Intercement is to delay its $1.8 billion IPO on the London Stock Exchange from the second half of 2018 to early 2019, according to reports. It makes cement and related products in Brazil, Portugal, Argentina, Mozambique, Cape Verde, Paraguay, South Africa and Egypt and was founded in 2008.

For fuller analysis of recent and upcoming IPOs across Africa, see the website of the Enko Africa Private Equity Fund, a $63.4m fund focused on pre-IPO opportunities across Africa.

London Stock Exchange financing African growth

African companies listed or trading on the London Stock Exchange have a total market capitalization of over $200 billion ($271bn), and in the last 10 years have raised more than $16 bn on London’s markets. The 108 African companies is more than any other international market, according to a press release from the LSE.

There are 9 African sovereign bonds listed in London, from: Gabon, Ghana, Namibia, Nigeria and Zambia

According to Tom Attenborough, Head of International Business Development, London Stock Exchange, in an LSE press release: “The success of Vivo Energy’s IPO is a strong statement of international investor interest in building exposure to Africa. As a London-listed company, Vivo Energy, will gain access to the world’s most international market, as well as an unrivalled source of deep liquidity and new investors.

“London is a strong partner to African companies seeking to attract international investment.”

Paternoster Square with London Stock Exchange at right (credit: Wikipedia)

  • Also this month, May 2018, Angola launched a $3bn Eurobond on LSE, the country’s biggest international bond and the first international issuance since 2015.
  • In April the LSE Group, the Nairobi Securities Exchange and non-governmental organization FSD Africa signed a memorandum of understanding to explore the launch of LSEG’s business support and capital-raising programme, ELITE. In May, the first Kenyan company, Olsuswa Energy, joined the programme. So far 850 companies have joined the ELITE programme.
  • In November 2017, the LSE, Casablanca Stock Exchange and the Bourse Régionale des Valeurs Mobilières (BRVM) signed an agreement to roll out ELITE across West African markets, in a signing ceremony presided by Amadou Gon Coulibaly, Prime Minister of Côte d’Ivoire.
  • In June 2017, Nigeria raised $300m through its first Diaspora Bond on LSE, a retail bond aimed at Nigeria’s global expatriate community seeking to invest in their home country’s development. It was the first bond of its kind from sub-Saharan Africa.
  • In March 2017, LSE published its first “Companies to Inspire Africa” report, identifying hundreds of the fastest-growing and most dynamic private businesses across Africa. Vivo Energy is the first company in that report to follow up by listing on LSE.
  • In March 2016, LSEG established an Africa Advisory Group, bringing together 12 distinguished business leaders, policymakers and investors from across Africa, to discuss the challenges and opportunities presented by the development of the continent’s capital markets.
  • In November 2014, London Stock Exchange Group and The Nigerian Stock Exchange signed a capital markets agreement to support African companies seeking dual listings in London and Lagos. The agreement followed the implementation earlier in 2014 of a unique new cross-border settlement process between the UK and Nigeria.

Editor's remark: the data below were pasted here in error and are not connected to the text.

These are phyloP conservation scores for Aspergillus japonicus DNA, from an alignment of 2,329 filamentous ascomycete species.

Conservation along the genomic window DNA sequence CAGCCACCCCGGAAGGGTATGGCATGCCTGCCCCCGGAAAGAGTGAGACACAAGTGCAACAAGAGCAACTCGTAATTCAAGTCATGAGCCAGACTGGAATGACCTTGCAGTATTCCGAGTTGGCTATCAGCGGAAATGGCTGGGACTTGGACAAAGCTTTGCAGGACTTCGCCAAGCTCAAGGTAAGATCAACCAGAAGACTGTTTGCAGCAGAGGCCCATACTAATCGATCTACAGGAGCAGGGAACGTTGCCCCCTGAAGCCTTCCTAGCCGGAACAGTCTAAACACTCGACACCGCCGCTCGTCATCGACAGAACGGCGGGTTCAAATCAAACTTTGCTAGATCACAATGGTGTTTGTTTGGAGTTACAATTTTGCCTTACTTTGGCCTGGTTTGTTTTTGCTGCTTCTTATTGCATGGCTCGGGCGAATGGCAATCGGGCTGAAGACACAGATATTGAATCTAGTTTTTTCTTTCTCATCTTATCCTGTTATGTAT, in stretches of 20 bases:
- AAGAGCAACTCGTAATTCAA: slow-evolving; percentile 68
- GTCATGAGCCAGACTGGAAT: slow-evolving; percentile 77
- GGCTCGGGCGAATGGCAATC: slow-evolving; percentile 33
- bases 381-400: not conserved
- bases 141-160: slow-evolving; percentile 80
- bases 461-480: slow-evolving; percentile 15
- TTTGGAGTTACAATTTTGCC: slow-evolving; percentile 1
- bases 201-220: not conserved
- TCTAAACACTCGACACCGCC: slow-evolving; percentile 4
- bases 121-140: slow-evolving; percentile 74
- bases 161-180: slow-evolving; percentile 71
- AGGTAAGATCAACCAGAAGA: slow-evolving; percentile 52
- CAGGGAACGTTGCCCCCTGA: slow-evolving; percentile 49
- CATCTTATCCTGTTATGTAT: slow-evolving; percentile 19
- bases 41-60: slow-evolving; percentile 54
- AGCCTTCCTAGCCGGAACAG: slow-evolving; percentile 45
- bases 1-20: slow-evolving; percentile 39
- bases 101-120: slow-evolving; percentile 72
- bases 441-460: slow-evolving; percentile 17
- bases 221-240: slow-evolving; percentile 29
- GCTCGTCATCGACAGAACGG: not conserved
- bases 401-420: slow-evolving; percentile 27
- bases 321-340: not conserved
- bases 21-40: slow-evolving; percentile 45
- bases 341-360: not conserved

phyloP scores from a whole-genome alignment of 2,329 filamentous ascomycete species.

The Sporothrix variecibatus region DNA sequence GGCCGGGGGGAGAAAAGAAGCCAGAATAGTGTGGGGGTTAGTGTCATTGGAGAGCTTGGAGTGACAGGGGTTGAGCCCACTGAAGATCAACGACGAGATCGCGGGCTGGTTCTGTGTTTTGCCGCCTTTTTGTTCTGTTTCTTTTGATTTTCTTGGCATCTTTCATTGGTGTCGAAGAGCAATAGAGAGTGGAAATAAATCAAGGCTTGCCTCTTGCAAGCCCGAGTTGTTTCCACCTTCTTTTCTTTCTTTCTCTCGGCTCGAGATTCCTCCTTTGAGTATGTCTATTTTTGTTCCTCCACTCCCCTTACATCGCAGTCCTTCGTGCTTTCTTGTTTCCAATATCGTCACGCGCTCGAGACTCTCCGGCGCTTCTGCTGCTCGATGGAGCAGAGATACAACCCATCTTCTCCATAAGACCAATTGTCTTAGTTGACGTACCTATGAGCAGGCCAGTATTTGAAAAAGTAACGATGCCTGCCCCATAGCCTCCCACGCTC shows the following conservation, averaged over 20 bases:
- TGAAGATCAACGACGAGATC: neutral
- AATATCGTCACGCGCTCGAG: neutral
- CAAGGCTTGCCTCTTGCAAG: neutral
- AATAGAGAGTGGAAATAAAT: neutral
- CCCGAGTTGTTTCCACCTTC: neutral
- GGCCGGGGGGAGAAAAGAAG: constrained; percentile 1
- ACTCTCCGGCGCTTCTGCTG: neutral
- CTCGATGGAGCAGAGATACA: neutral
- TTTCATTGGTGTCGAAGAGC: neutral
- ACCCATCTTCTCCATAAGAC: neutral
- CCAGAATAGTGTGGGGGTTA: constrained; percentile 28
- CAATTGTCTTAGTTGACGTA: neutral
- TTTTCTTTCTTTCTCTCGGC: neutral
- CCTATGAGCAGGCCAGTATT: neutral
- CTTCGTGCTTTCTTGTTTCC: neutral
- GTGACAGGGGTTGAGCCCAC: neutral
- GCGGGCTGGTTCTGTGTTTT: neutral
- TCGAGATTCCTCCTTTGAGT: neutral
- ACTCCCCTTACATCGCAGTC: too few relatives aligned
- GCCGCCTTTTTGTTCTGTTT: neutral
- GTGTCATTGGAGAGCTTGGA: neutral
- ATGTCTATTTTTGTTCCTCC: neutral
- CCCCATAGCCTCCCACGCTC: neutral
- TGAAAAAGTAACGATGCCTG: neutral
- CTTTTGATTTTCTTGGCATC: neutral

• In June 2014, LSEG signed a strategic agreement with Casablanca Stock Exchange to share its expertise on the full exchange business chain, from listing to trading, and from clearing to settlement and custody with a commitment to position Casablanca’s capital markets and financial infrastructure as a regional hub.
  • In April 2014, Nigerian oil and gas group Seplat was the first Nigerian company to simultaneously dual list equity shares in London and Nigeria and raised $500m in an IPO.

LSEG market infrastructure technology, supplied by Millennium IT of Sri Lanka, is deployed in more 12 African markets, including Botswana, Casablanca, Namibia and Johannesburg stock exchanges.

African capital markets and innovation key to achieving African agenda

“The time is now to stop aspiring to building and focus on ensuring the African financial markets are actually built.”

    Paul Muthaura CMA Kenya (photo The East African)

  • African capital markets are key to African development visions but governments must prioritize market finance structures over donor and government-to-government finance.
  • How to mobilize over $1trn of assets in pension, insurance and collective investment vehicles across sub-Saharan Africa
  • Innovation at the core of Kenya’s 10-year capital markets masterplan, including M-Akiba bonds, regulatory sandbox, mobile platforms for securities trading
  • Governments to provide conducive environments
  • Capital markets connectivity to allow free flow of capital across borders to fund critical infrastructure for Continental Free Trade Area

Here are extracts from the speech by Paul Muthaura, CEO of the Capital Markets Authority of Kenya, this morning at the 7th annual “Building Africa Financial Markets Seminar” in Nairobi.

Also present was HE William Samoei Ruto (Deputy President of Kenya), Oscar Onyema (President of African Securities Exchanges Association (ASEA) and Chief Executive Officer of the Nigerian Stock Exchange), Sam Kimani (Chairman of the Nairobi Securities Exchange) and Geoffrey Odundo (CEO of NSE).

“This conference also comes closely on the heels of the admission of the NSE to the World Federation of Exchanges which acknowledges the trajectory of our markets’ growth in recent years and reinvigorates us for the journey ahead as we seek to position the NSE as a globally competitive platform for wealth creation, a global cross roads for investment and risk management and a critical catalyst for economic transformation.